Protecting Public Health and the Environment.
Natural background conditions exist when there is no measurable difference between the quality of water now and the quality of water that would exist if there were no human-caused changes in the watershed. Since human-caused changes don't always affect all aspects of water quality, it is possible for water to be considered natural for one parameter but not another. For instance, it would be possible for a water body's temperature to be unaltered by humans, but at the same time be polluted with a humanmade toxic substance. Water quality standards in most states include a provision that allows for water quality to exceed numeric criteria due to natural background conditions of the water body. Inclusion of such provisions is recognition that water quality laws are about control of pollution, and that pollution is a human-caused alteration of water quality. Idaho has had such general provisions in its water quality rules since April 2000. When pollutants are humanmade chemicals, the evidence of pollution is clear. But in controlling water quality and protecting beneficial uses we also pay attention to natural characteristics of water, such as sediment, nutrients, dissolved oxygen, and temperature, which can be adversely altered by human activity. Even some toxic materials, such as metals and ammonia, occur naturally. This complicates pollution control, because for these natural constituents of water it becomes necessary to distinguish between the natural background concentration and the increase in concentration due to pollution.
Federal rules for total maximum daily loads (TMDLs) have recognized this since 1991, and require TMDL load allocations to distinguish between natural background loads and pollutant loads from human sources. This is important because regulators have no legal authority to require polluters to correct natural loads they are not responsible for. Similarly, the federal rules governing state adoption of water quality standards have always recognized that not all waters can be fishable and swimmable, and that one reason may be that naturally occurring pollution concentrations prevent the attainment of the use. This is a basic acknowledgement that nature is not always benign or favorable. It then becomes difficult to set water quality criteria for natural characteristics of water. If criteria are set high enough to allow for the naturally unfavorable conditions that can sometimes occur, they will be under-protective. Instead, criteria are set at more favorable levels for the designated uses. The consequence of this is that these criteria can and will be exceeded naturally, which is then allowed for in rules by a provision excepting natural background concentrations from being violations of criteria. Because of the great variability in some natural characteristics (e.g., temperature) and the general lack of data on natural concentrations in areas that may have been altered for a century of more (e.g., metals in mining districts), the use of a natural background allowance is difficult and subject to controversy even though it is plainly sensible.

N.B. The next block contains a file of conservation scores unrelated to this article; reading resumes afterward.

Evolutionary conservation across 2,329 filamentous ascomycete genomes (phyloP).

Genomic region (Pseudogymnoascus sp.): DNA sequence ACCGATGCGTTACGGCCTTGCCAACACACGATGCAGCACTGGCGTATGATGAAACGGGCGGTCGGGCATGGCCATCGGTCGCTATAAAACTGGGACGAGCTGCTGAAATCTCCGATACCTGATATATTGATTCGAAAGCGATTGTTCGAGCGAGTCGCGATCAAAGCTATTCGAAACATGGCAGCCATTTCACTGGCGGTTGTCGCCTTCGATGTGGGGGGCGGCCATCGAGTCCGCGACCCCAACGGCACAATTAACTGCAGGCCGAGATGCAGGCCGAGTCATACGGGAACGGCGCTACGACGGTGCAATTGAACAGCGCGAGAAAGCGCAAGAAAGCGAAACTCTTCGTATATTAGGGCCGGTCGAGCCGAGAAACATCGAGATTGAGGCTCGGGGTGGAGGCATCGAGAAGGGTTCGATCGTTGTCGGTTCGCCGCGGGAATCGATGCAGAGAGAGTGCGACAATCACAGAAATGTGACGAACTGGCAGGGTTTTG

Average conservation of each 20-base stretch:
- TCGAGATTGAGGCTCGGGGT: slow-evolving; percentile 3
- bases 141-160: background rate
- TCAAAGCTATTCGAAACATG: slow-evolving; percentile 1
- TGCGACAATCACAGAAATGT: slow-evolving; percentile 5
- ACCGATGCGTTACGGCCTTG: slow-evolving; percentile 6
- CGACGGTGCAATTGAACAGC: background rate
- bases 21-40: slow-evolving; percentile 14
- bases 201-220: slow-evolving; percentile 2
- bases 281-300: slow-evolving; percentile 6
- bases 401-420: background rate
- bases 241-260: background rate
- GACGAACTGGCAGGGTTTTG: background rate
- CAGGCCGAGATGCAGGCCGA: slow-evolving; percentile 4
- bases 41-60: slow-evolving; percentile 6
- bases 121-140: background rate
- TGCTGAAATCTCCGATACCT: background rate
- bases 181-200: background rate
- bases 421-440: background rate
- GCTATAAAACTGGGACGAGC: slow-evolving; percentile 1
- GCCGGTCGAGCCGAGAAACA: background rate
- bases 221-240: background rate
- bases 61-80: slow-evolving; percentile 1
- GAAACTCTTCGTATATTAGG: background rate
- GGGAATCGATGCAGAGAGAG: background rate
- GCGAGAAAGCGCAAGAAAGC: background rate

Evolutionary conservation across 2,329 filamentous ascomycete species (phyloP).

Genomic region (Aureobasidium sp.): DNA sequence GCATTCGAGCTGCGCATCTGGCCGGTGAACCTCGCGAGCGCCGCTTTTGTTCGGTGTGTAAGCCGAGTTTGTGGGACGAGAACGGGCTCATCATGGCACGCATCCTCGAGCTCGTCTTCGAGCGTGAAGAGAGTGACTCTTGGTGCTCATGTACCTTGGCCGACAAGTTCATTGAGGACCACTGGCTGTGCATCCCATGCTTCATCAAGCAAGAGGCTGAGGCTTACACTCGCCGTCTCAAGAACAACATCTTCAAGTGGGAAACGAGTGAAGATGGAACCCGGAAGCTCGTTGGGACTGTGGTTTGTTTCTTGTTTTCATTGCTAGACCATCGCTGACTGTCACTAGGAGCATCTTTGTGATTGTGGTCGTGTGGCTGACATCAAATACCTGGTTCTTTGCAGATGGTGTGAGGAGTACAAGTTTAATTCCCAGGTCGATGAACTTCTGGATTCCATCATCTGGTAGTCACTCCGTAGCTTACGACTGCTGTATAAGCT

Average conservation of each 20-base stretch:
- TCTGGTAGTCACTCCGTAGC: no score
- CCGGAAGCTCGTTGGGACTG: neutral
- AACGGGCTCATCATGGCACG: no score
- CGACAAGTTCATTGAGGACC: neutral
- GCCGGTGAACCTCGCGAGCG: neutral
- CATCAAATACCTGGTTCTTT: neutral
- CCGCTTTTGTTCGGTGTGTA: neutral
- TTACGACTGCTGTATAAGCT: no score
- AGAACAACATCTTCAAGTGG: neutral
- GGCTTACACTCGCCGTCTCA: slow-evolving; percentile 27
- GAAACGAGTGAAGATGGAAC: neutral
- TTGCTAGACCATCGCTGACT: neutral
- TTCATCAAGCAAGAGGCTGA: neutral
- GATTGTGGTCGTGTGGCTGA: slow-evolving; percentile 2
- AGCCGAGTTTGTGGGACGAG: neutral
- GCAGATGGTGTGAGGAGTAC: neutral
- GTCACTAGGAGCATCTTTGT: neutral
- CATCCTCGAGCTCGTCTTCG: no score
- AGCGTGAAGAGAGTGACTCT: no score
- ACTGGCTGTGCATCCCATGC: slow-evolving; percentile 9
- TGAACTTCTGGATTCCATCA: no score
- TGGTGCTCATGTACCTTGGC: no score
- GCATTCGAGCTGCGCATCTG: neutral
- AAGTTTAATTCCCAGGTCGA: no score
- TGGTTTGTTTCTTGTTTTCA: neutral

An acknowledgement that water quality can naturally exceed criteria is a common sense notion that has been in Idaho's water quality rules in some form since 1997 (the language was originally limited to toxics). In 2000, Idaho removed the limitation to toxics, generalizing the application to all pollutants. This was an outgrowth of the Henry's Lake Clean Lakes Project in which naturally low dissolved oxygen levels were problematic because there was no way, at the time, to excuse them from meeting criteria. During that change Idaho also added the words "site-specific" to the language to guard against people that might want to extrapolate what was naturally adverse in one water to all other waters.
The natural background language in Idaho's rules was further revised in 2002. Among other issues, the revision removed the requirement for rulemaking to occur to apply natural background provisions. An allowance was also added for a limited human-caused increase in water temperatures already naturally warmer than criteria, on principal that it is not the intent of the Clean Water Act that there be no room for human use of water. Thus, Idaho's treatment requirements allow for a small 0.3°C increase in temperature when the natural background temperatures exceed numeric criteria. When waters are cooler than criteria, the allowable increase is greater and depends on the use designation. The choice of 0.3°C is consistent with allowances in water quality standards for the state of Washington and the Colville Tribe. EPA approved the 2002 rule changes on July 20, 2004.
EPA had pressed Idaho to see implementation guidance from the state on how it will determine what is natural before acting to approve or disapprove the natural background language in Idaho's rules. DEQ developed and transmitted such guidance to EPA in 2003.
Water Quality Standards CoordinatorDon EssigDEQ State Office1410 N. HiltonBoise, ID 83706(208) firstname.lastname@example.org